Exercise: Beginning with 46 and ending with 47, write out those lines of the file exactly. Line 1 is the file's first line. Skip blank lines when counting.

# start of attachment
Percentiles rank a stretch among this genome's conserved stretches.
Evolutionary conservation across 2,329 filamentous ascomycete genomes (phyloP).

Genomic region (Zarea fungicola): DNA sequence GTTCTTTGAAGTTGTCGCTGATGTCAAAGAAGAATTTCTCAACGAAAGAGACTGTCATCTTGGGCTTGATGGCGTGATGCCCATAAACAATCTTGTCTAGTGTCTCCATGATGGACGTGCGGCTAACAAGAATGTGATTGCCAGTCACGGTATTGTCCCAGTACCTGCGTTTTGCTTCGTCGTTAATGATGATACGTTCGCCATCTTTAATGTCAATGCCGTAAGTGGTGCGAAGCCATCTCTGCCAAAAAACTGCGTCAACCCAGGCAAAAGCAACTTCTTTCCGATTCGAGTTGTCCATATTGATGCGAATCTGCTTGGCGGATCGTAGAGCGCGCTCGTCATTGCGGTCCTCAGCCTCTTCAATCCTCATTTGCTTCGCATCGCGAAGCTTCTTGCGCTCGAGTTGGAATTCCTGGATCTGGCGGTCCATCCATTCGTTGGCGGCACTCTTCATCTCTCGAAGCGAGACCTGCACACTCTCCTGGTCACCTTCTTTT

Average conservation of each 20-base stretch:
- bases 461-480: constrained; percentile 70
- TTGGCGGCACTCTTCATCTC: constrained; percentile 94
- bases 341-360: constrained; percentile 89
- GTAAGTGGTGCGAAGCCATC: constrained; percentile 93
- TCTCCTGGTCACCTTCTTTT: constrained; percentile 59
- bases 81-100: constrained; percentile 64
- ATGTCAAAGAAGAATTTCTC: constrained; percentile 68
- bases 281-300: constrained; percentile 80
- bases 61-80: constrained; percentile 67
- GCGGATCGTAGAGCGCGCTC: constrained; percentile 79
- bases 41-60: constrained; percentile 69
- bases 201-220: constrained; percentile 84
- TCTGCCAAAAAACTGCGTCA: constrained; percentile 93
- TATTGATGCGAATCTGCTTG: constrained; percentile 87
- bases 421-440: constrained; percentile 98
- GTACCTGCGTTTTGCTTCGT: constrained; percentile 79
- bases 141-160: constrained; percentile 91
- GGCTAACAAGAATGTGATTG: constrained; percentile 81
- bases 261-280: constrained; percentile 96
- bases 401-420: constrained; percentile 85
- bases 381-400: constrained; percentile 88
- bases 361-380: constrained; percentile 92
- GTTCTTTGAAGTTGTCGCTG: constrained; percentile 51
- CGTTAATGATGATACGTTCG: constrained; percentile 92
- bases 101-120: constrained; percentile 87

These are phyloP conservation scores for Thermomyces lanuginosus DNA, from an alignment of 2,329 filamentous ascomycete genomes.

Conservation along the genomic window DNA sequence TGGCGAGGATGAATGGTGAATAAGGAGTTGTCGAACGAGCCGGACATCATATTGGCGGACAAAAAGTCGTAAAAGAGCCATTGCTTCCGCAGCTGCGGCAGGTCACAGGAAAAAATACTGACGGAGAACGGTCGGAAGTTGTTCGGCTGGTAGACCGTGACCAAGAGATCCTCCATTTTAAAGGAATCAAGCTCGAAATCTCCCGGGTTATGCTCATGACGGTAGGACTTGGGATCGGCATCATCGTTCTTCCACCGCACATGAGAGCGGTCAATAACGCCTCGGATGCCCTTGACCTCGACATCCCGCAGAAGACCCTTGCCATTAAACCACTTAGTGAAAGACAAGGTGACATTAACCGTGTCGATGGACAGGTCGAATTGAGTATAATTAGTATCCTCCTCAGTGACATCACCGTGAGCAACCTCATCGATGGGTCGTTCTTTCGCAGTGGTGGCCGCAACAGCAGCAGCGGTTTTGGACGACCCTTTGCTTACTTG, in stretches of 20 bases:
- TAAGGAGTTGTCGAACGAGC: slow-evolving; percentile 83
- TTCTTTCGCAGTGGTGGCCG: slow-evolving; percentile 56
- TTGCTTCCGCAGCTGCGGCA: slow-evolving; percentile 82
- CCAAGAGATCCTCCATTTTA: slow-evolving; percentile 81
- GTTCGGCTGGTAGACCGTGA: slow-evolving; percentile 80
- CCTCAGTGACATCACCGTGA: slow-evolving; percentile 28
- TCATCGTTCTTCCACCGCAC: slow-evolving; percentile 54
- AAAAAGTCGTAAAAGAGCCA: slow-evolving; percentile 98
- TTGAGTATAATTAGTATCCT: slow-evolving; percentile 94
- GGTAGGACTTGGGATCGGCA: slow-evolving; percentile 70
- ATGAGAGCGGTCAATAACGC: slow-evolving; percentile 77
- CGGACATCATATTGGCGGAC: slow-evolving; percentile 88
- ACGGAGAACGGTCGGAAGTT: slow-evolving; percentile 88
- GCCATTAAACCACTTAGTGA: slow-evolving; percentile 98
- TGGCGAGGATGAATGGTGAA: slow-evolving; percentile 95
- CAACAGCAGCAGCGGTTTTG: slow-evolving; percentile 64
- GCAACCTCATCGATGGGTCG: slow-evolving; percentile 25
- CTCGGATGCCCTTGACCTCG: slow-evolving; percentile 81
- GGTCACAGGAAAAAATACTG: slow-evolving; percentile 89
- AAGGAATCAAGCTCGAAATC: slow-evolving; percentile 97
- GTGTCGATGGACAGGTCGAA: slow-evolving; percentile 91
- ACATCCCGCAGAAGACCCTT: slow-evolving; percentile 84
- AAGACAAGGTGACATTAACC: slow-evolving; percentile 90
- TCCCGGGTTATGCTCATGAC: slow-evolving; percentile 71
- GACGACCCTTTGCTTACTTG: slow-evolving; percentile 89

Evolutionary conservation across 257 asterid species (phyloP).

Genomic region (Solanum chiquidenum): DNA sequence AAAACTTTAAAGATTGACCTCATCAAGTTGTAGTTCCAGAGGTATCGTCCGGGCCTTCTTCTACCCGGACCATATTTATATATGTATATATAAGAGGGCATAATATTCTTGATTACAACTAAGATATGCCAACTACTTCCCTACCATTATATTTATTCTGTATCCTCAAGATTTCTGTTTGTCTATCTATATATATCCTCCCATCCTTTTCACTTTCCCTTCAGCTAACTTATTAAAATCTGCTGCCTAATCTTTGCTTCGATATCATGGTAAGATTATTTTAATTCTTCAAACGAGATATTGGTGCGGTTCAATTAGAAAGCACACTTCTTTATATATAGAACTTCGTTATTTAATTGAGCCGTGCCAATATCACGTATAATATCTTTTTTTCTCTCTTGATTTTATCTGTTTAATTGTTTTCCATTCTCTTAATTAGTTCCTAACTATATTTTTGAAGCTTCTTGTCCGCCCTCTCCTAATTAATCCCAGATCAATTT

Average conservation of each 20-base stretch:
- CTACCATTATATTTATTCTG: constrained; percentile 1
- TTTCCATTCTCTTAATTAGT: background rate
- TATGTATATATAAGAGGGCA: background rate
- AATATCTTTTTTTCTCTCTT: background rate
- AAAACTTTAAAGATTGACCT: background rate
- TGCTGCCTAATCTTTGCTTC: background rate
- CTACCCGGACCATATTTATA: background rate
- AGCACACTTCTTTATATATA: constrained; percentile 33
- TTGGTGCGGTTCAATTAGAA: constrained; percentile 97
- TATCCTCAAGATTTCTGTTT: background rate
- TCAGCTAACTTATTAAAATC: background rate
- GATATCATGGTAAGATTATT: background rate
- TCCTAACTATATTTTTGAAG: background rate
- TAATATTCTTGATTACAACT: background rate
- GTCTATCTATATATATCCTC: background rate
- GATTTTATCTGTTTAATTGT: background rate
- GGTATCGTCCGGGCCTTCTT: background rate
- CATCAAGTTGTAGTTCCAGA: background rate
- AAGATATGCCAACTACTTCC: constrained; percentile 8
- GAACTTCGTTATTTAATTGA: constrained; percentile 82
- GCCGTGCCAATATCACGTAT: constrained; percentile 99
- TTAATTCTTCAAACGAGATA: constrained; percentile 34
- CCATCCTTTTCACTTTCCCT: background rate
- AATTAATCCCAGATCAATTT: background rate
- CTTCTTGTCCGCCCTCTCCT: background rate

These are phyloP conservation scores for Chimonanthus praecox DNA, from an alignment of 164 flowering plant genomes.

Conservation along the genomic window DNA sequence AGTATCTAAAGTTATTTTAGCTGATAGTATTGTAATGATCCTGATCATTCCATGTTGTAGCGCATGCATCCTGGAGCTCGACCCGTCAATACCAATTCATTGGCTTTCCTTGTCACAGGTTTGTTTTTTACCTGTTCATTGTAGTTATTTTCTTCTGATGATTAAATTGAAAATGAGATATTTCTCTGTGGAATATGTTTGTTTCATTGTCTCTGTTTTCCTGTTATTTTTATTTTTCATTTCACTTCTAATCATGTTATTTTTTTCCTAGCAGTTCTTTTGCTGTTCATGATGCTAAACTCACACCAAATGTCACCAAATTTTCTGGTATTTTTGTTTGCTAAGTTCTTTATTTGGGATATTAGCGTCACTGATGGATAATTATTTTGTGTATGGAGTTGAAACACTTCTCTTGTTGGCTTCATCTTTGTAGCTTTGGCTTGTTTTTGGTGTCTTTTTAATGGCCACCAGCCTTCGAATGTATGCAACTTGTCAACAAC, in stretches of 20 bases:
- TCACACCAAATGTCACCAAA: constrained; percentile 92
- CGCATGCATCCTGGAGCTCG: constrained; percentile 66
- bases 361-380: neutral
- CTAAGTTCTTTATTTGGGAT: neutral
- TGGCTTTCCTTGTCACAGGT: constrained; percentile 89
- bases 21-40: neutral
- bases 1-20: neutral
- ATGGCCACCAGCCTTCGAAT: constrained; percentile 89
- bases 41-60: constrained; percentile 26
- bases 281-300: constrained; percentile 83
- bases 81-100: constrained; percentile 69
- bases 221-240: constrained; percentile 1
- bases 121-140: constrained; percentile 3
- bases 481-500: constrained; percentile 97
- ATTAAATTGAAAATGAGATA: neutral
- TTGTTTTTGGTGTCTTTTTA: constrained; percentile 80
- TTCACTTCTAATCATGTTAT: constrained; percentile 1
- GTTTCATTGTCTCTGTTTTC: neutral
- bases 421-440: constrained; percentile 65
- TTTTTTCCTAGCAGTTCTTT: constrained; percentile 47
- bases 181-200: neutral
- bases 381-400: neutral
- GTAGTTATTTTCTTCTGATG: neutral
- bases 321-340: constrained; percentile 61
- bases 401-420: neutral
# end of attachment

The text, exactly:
- TGGCGAGGATGAATGGTGAA: slow-evolving; percentile 95
- CAACAGCAGCAGCGGTTTTG: slow-evolving; percentile 64